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Gluten-Free Safety Starts Here
Sarah Curcio is a health advocate, blogger and has a background in medical office assisting. She worked at Nutrition Treatment Center, as a Lifestyle Educator. She's also the founder and organizer, since February 2011, of Celiac and Allergy Support (www.meetup.com/allergy), which is a mutual social and self-help support group located in New Jersey.View all articles by Sarah Curcio
Journal of Gluten Sensitivity Spring 2016 Issue - Originally published April 14, 2016
Celiac.com 05/24/2016 - How many of us have suffered from cross contamination? Most celiacs have felt the side effects of getting gluten in their food. If it is not your own kitchen, utensils, pots or pans it can be a bit nerve racking. It is not only extremely unpleasant, but unhealthy to our intestines as well. It can cause damage that can be very detrimental in the long run.
This is exactly why the gluten-free label is particularly important. This gives celiacs a sense of safety, like a security blanket. However, how is that labeling decided upon? What certifications are really used? What standards are considered to ensure that it is 20 parts per million (ppm) or even less? Just think about the danger that can occur if something has to be recalled. For example, let's take a look at General Mills Cheerios versus Udi's Gluten-Free Foods.
Now, Udi's is certified by the Gluten Free Certification Organization (GFCO), which is an industry program of the Gluten Intolerance Group (GIG.) Whereas Cheerios, takes the oats, used to make the cereal, and puts it through a proprietary, mechanical system. This is supposed to remove any cross-contamination from wheat, barley or rye, according to General Mills. How safe is this for individuals with celiac disease? This is why standards are very vital.
Now, the GFCO requires that all finished products' ingredients, using their logo, contain 10ppm or even less of gluten. It requires a stringent review process, in order to gain approval. Plus, barley-based ingredients are absolutely not allowed, under any circumstances.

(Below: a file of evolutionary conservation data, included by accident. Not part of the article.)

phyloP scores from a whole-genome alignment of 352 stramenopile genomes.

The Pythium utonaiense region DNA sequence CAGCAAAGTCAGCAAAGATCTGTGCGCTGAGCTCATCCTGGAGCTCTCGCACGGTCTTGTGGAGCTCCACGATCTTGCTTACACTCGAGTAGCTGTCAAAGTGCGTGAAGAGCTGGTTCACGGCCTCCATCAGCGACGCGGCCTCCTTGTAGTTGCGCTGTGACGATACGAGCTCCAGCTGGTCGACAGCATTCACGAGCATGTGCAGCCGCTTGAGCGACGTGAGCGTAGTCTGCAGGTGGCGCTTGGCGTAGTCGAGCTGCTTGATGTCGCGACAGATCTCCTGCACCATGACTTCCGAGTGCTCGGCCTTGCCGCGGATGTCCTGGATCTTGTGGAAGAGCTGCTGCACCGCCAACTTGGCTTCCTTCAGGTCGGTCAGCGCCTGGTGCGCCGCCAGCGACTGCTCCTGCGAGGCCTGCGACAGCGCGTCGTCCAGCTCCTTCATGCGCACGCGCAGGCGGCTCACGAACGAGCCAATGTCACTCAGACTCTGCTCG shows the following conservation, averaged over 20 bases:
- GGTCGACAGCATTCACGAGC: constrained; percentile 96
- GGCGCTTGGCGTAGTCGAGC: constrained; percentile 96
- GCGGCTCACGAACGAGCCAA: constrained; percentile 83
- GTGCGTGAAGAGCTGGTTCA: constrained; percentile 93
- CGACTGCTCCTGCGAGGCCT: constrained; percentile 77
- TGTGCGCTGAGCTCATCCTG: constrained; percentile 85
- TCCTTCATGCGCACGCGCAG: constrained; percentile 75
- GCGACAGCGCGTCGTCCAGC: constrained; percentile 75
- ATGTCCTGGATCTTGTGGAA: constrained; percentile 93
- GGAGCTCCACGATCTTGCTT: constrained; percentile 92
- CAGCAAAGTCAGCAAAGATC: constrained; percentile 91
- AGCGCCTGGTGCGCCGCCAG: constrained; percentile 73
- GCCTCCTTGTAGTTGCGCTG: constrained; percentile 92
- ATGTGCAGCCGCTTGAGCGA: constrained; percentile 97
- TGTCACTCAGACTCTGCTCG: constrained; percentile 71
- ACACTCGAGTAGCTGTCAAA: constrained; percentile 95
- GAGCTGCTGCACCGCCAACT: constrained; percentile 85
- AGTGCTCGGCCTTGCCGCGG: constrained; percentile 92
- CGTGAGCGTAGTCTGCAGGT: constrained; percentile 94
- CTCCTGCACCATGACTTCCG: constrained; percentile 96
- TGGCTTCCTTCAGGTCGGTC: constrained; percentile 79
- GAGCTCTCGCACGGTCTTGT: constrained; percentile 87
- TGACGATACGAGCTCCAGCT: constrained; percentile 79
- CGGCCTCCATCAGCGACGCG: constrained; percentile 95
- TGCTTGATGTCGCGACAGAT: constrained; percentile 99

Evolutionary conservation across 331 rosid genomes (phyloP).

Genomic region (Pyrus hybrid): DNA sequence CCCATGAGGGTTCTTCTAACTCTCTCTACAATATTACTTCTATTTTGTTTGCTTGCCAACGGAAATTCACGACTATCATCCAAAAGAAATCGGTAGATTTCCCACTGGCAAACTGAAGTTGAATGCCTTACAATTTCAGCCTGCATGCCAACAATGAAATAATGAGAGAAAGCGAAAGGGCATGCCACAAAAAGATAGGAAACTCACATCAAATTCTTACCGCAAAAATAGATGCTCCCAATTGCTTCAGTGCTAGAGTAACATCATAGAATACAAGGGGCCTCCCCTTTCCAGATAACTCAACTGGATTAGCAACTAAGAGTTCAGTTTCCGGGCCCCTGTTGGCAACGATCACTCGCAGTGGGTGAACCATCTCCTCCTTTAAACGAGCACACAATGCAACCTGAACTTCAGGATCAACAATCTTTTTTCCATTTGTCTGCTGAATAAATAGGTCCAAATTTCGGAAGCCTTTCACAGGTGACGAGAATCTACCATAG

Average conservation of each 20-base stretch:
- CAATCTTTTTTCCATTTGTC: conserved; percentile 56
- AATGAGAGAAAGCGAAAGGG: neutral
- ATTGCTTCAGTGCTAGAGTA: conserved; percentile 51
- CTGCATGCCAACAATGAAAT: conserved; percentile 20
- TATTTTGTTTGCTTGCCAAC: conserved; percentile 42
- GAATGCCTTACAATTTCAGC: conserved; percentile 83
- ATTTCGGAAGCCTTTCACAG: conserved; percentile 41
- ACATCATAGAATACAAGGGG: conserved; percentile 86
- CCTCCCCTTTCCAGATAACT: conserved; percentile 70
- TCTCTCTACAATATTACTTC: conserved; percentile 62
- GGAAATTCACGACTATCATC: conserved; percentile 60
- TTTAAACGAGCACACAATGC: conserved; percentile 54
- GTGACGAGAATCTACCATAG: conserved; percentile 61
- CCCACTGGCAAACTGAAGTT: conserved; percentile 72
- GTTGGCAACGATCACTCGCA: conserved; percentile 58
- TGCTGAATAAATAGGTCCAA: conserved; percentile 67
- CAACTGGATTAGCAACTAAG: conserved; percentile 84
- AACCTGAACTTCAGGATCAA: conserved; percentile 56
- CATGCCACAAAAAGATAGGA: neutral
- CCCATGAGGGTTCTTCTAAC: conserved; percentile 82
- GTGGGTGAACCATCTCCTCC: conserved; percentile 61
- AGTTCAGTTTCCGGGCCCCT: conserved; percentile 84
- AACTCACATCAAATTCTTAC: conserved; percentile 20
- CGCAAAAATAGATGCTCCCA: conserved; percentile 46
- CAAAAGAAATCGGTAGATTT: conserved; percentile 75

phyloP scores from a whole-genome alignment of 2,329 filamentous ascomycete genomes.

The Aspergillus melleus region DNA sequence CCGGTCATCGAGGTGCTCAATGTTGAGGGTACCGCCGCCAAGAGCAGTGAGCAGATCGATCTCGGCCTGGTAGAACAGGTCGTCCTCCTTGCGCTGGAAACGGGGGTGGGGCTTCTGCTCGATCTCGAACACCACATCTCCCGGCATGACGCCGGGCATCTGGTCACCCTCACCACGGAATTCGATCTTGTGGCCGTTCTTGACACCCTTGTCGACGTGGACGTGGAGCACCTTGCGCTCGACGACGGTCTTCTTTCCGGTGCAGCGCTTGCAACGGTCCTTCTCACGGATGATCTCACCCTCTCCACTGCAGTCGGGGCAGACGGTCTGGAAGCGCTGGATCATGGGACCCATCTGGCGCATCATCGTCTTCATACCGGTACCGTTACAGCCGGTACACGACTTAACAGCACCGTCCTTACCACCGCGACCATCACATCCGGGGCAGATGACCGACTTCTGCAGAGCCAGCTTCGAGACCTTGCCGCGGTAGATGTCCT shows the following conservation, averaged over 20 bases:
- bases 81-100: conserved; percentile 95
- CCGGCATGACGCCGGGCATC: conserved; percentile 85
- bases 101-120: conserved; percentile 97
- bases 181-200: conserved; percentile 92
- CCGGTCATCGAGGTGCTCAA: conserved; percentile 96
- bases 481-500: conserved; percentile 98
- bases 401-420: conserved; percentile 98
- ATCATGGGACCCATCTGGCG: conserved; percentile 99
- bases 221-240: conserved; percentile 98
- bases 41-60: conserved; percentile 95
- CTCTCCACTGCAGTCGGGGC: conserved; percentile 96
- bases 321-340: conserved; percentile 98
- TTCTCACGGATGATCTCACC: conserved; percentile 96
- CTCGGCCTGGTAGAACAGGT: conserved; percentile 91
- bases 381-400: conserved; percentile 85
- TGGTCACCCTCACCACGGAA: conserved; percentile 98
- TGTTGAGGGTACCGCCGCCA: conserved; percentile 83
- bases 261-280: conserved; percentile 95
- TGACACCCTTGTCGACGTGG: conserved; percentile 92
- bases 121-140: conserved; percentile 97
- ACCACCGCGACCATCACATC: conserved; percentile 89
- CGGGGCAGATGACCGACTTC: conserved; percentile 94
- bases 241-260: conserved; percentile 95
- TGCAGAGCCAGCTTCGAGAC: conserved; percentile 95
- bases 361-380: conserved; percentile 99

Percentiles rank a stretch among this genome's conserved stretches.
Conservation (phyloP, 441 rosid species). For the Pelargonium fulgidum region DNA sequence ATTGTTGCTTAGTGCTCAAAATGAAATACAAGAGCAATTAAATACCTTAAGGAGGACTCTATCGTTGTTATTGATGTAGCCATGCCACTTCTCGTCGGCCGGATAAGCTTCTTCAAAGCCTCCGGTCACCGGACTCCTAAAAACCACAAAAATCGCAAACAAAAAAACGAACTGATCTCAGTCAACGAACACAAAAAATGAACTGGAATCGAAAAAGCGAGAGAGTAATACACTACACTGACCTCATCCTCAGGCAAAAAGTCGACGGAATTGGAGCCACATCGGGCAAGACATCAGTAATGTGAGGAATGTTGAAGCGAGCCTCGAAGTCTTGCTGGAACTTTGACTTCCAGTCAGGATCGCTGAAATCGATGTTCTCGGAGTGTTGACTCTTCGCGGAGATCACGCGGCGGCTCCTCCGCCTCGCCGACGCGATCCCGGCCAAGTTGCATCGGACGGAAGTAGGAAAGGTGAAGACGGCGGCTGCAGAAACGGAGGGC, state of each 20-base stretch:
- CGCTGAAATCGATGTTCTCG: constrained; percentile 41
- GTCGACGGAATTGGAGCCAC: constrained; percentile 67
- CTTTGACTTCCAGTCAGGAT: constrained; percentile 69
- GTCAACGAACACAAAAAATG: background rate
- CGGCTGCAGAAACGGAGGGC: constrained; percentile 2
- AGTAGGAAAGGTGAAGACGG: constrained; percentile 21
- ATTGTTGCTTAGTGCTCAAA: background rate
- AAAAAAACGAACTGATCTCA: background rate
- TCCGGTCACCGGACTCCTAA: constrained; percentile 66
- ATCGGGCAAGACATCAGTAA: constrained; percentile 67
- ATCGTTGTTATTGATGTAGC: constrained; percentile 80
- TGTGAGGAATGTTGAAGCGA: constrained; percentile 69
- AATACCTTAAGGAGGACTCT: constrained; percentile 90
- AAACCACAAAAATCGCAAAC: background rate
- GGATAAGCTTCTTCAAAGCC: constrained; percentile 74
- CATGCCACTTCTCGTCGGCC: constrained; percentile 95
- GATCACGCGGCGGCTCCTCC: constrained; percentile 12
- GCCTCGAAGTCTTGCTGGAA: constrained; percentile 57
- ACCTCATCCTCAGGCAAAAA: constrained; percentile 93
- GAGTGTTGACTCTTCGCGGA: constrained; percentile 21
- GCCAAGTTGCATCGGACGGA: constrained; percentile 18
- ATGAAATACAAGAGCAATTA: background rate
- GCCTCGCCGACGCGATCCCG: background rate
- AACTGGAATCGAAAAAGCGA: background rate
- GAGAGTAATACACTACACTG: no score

Then, you look at Cheerios and the differences are as plain as day. Recently, there was a major recall of 1.8 million boxes due to an error where a gluten ingredient was accidentally added. General Mills issued a recall of some Original Cheerios and Honey Nut Cheerios cereal because some boxes were labeled as gluten-free but actually contained wheat.
This is absolutely not safe for the celiac community. This improper labeling can be dangerous and there are no certifications or review processes like the GFCO. The thought of becoming ill from the cross-contamination is not on any celiac's to do list. Having certified oats versus regular oats is safer that simply having the wheat washed out. The oat fields are way too close to the wheat fields.
In the end, which would you rather purchase? There is Certified Gluten Free Foods versus just gluten-free foods. Think about your villi because they really should be up and not down!
- Udi's Gluten Free - FAQs. Retrieved from: http://udisglutenfree.com/faq/
- Gluten Intolerance Group - The Gluten-Free Certification Organization. Retrieved from http://www.gfco.org/
- CNBC - General Mills recalls 1.8M Cheerios boxes for allergens. Retrieved from http://www.glutenfreeliving.com/gluten-free-foods/diet/gluten-free-cheerios/
- Gluten Free Living - Gluten-Free Cheerios. Retrieved from http://www.cnbc.com/2015/10/05/general-mills-recalls-cheerios-for-allergen-issue.html
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